Today’s entry is an excellent example of why I write these Diary reports – I need them! It seems that lack of time and internet access on the day had prevented me from writing down our adventures of the day so that now (11 July 2011) I’ll have to squeeze the brain cells to try and get to the information on what we did in Chos Mahal. Fortunately, as ever I have my pictures nicely filed away that tell me that I recorded four stops and took 112 digital images.
S2102 was a ‘no cacti or other succulent plants in habitat recorded’ stop, about2 km east of Milla Michico. The 13 images include two of different screens of my GPS to record the coordinates and altitude, an indication that the GPS connected to my Nikon D300 was again playing up. The scenery shows a pine tree plantation with a field full of yellow flowering Oxalis plants and some large birds (lapwings?) that I still need to ask Mike Harvey to ID. We were at 1,368 m. altitude.
We had climbed 100 m by the time we stopped at S2103 at Mirador La Puntilla – yes, it pays to take images of the signs as well! The Mirador, a view point, was a wooden walk way with viewing platforms offering nice views over the valley below. But our point of interest was a group of small stems, similar to a small form of Echinocereus pentalophus, but that plant is from Texas. This was an Austrocactus and we followed the lumper’s approach and called it A. bertinii, although we now understand that there are a number of differences between these Andean foothill plants and A. bertinii that has its habitat near sea level, on sand dunes along the Atlantic Ocean, hundreds of miles away. The other plant that drew our attention was what looks like a wild tea rose that was abundant and in full flower. Is this a Patagonian endemic or an escapee horticultural plant that escaped from somebody’s garden, hundreds of years ago?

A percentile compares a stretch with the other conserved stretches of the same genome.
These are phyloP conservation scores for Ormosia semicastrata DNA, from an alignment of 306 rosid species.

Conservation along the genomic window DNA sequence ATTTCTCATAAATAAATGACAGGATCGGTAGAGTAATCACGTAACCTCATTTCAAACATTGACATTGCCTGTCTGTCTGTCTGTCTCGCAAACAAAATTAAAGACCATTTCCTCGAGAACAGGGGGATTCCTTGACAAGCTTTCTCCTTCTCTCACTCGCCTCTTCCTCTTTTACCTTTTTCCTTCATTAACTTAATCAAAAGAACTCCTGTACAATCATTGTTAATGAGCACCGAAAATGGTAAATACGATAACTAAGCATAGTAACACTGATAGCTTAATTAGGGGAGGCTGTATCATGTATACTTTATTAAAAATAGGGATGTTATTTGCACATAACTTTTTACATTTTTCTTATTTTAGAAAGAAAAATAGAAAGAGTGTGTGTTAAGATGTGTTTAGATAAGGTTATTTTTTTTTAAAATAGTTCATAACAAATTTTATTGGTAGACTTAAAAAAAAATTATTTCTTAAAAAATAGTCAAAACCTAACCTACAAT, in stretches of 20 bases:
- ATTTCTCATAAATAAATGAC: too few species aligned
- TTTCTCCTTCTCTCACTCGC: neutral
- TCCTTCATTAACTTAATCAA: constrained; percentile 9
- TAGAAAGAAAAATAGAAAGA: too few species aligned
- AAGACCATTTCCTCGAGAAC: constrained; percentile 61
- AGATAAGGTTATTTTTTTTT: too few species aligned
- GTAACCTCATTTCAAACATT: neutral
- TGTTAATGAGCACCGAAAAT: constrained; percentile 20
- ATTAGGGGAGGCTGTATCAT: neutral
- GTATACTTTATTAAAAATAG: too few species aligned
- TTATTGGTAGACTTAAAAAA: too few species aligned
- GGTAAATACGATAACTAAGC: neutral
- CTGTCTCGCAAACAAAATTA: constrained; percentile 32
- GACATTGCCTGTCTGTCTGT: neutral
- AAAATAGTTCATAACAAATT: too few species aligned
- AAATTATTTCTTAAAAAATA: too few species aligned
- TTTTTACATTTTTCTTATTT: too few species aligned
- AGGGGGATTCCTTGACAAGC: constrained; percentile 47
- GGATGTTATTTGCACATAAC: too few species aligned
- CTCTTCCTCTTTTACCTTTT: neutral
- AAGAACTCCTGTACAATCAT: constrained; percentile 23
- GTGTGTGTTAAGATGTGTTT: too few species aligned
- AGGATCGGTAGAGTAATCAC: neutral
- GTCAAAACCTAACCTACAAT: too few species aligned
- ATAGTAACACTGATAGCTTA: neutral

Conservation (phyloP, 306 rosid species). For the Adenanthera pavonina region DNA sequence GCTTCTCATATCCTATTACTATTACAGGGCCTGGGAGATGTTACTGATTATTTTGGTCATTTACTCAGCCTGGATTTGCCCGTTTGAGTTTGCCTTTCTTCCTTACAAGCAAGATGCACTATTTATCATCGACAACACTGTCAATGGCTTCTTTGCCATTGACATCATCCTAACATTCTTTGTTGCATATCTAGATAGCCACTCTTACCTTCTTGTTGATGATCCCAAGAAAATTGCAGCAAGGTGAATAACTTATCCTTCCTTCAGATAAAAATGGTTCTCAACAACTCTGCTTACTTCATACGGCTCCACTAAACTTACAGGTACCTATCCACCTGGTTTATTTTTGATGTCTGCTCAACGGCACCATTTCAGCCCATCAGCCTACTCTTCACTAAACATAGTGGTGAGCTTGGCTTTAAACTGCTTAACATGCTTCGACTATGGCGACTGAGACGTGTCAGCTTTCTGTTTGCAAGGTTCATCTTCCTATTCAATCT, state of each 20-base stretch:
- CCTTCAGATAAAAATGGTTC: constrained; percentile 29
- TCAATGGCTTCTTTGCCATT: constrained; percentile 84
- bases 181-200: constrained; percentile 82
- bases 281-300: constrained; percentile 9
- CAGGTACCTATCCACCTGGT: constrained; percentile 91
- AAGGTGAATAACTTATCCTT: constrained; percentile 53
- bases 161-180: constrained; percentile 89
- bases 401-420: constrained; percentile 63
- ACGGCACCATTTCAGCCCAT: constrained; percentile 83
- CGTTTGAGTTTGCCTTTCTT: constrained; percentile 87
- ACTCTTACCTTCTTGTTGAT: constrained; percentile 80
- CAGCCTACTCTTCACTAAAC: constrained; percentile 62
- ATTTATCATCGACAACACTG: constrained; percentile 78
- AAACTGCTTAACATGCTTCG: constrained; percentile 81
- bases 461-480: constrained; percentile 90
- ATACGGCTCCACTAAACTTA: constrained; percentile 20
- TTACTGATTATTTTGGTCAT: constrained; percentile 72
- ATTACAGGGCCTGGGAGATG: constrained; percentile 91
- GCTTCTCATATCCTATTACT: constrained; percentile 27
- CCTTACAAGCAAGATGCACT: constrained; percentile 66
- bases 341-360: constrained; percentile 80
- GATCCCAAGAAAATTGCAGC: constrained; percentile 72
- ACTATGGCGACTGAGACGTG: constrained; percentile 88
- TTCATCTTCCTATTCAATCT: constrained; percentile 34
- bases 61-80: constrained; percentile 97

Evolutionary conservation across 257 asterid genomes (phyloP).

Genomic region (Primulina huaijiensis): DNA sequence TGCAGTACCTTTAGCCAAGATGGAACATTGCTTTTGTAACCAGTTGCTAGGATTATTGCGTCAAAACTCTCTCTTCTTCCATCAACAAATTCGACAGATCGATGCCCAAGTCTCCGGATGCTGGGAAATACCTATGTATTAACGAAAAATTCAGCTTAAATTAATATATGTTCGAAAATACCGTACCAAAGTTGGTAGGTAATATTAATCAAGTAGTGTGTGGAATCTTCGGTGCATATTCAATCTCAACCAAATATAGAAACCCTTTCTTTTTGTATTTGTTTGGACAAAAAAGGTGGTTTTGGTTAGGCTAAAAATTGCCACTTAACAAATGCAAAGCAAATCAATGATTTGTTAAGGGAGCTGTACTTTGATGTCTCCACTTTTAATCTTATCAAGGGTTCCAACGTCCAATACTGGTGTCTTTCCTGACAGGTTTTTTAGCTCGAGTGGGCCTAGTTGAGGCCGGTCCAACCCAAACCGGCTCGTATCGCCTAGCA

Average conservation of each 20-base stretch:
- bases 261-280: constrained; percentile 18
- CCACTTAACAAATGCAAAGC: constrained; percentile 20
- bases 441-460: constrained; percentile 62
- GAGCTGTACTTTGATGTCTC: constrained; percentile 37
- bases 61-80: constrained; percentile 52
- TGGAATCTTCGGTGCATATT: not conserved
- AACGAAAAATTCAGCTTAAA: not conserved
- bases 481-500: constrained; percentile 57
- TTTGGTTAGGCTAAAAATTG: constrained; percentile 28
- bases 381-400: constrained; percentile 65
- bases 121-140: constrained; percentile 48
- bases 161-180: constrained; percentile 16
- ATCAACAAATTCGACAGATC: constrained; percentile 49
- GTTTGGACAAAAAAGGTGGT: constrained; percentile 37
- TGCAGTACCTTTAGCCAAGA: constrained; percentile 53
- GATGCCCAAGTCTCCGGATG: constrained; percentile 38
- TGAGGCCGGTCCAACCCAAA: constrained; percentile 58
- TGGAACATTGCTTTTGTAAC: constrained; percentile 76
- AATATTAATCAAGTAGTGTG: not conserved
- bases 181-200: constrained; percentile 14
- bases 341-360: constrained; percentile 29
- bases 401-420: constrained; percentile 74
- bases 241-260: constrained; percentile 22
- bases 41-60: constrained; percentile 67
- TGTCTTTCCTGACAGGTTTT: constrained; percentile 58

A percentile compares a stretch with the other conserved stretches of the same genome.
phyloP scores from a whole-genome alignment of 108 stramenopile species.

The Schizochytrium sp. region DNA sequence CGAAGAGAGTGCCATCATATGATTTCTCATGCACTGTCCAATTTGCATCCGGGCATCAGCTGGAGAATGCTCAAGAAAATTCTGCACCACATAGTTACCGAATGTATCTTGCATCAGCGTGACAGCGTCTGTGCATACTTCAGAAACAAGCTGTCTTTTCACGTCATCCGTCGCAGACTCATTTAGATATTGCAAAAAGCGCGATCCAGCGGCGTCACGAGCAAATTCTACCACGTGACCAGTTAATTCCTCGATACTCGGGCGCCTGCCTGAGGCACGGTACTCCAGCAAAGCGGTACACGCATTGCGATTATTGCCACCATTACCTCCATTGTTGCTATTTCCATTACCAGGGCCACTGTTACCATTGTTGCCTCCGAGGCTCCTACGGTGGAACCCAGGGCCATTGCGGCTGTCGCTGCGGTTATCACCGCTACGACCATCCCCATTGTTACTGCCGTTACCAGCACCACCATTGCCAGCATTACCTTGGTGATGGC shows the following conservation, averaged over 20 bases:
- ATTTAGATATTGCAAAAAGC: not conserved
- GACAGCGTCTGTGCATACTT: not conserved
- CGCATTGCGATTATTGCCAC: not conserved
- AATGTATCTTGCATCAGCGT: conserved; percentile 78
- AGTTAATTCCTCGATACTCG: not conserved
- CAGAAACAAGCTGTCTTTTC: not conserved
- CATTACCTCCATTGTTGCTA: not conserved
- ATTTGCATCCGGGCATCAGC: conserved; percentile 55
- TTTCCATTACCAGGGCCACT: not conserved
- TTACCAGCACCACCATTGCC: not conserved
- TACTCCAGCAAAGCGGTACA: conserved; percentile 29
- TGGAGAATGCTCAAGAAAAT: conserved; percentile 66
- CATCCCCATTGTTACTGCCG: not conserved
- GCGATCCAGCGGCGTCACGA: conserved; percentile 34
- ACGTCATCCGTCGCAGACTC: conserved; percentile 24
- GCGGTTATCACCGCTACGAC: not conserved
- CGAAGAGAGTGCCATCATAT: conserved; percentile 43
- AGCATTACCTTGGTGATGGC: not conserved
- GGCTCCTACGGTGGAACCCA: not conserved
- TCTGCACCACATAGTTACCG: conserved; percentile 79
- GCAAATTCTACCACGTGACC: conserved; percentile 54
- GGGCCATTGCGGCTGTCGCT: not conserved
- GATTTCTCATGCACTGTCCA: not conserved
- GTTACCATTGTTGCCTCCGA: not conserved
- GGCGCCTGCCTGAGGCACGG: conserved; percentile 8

The road was still climbing and we stopped again at 1,636 m altitude (S2104) and found Mahuenia poeppigii, an indication that we were close to Chile. We also found a nice Viola sp. (V. columnaris?), Calceolarea sp and an Anemone sp.
We were on our way back, at 1,145 m altitude we (= Juan) spotted large clumps of densely spined cacti – this time resembling Echinocereus engelmannii, a plant from the American SW and northern Mexico. I was happy to let the zoom lens do the work to get a picture, but Juan made several attempts to get a good close up. We recorded it as another Austrocactus species.
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